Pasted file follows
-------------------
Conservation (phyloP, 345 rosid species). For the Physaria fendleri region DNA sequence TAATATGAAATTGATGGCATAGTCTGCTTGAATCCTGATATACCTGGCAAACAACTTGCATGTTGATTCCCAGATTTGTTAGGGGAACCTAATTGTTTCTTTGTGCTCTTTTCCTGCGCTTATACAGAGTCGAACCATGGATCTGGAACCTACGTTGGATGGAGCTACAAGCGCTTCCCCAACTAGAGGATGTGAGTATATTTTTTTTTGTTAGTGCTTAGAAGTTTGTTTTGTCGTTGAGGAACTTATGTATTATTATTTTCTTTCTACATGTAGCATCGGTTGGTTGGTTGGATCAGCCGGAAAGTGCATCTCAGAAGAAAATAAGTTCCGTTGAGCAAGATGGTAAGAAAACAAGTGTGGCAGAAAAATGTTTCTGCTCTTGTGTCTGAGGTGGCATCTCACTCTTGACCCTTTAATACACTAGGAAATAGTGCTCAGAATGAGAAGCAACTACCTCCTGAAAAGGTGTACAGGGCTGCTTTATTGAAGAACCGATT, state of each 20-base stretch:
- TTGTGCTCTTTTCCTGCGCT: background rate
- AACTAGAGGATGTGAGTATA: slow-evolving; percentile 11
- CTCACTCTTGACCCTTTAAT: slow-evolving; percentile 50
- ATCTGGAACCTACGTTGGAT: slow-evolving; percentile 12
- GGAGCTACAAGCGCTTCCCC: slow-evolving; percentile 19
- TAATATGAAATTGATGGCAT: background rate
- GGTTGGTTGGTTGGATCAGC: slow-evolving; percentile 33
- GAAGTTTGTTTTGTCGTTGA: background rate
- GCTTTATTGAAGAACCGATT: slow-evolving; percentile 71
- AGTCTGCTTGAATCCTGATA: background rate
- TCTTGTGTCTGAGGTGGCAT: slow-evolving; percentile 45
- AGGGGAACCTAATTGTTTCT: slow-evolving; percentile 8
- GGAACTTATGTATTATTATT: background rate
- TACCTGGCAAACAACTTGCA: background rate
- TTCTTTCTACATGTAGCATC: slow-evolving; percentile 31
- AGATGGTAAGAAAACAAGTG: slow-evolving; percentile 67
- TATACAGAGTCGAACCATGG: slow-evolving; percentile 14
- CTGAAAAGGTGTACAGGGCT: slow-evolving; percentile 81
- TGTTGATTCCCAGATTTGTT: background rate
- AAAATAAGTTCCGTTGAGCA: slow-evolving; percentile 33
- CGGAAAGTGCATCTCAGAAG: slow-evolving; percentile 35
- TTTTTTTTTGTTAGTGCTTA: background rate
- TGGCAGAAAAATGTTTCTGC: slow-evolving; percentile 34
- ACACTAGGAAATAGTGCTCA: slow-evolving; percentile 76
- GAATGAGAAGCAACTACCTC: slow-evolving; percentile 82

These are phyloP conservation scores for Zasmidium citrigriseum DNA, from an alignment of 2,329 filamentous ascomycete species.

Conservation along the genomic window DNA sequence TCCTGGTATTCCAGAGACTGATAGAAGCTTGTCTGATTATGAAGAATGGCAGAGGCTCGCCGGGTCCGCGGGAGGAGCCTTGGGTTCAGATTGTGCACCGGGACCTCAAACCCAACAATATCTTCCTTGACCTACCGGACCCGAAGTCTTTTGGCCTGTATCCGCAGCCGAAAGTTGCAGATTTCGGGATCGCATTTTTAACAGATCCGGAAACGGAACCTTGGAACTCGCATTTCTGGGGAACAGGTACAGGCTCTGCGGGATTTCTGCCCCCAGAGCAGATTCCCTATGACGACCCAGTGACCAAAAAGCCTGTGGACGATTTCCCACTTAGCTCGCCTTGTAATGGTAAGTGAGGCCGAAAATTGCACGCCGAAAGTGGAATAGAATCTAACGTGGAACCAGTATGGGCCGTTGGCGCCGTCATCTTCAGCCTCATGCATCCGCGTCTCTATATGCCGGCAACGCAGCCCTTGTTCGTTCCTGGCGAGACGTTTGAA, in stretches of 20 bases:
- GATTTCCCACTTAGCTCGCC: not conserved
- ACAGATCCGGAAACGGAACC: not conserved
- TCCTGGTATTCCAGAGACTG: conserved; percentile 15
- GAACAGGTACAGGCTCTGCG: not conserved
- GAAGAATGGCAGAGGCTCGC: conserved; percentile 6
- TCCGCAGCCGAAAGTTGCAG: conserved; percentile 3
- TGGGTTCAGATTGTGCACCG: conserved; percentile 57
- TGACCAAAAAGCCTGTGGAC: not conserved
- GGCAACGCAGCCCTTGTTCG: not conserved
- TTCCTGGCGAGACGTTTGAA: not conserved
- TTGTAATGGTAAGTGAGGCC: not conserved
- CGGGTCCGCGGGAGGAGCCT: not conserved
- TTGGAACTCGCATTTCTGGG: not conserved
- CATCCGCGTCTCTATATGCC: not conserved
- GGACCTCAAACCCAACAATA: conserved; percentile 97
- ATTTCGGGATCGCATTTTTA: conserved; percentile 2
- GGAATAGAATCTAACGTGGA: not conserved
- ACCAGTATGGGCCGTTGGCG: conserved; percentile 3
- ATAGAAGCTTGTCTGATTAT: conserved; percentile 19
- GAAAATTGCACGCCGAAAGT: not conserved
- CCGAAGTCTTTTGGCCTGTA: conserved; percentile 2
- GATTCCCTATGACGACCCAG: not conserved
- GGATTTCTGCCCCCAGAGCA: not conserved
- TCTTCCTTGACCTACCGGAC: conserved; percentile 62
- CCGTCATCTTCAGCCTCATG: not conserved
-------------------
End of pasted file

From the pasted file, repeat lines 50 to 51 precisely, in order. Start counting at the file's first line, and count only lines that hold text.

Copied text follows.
- GATTCCCTATGACGACCCAG: not conserved
- GGATTTCTGCCCCCAGAGCA: not conserved